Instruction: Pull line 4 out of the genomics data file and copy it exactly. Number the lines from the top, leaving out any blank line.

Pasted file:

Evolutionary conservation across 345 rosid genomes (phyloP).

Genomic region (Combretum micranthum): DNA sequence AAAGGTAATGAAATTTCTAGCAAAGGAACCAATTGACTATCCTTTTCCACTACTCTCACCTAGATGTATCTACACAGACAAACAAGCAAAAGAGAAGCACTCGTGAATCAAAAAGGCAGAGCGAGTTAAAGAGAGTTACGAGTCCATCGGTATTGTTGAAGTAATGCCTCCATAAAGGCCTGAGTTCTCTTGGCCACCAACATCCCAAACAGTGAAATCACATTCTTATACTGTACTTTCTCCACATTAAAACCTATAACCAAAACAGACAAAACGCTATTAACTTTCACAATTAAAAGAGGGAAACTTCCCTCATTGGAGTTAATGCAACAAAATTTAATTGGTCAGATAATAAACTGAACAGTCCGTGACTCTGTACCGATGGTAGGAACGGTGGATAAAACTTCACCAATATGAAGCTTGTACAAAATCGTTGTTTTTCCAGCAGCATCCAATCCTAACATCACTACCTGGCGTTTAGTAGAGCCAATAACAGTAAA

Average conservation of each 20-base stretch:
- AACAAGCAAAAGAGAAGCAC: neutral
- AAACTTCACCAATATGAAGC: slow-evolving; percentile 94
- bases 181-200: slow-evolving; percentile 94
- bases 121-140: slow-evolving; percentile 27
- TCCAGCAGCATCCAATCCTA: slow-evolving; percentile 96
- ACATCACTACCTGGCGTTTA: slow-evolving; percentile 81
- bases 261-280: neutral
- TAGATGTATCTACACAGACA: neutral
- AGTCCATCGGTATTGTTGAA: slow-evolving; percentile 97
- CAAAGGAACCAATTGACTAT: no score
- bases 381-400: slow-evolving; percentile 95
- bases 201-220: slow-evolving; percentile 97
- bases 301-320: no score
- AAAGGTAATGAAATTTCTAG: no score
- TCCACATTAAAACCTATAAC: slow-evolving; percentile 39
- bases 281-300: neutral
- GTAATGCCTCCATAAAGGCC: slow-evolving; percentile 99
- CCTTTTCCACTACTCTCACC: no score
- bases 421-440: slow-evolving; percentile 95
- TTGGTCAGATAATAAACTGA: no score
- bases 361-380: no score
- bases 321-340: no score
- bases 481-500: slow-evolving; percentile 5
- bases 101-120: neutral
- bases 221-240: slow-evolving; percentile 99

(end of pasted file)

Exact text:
- AACAAGCAAAAGAGAAGCAC: neutral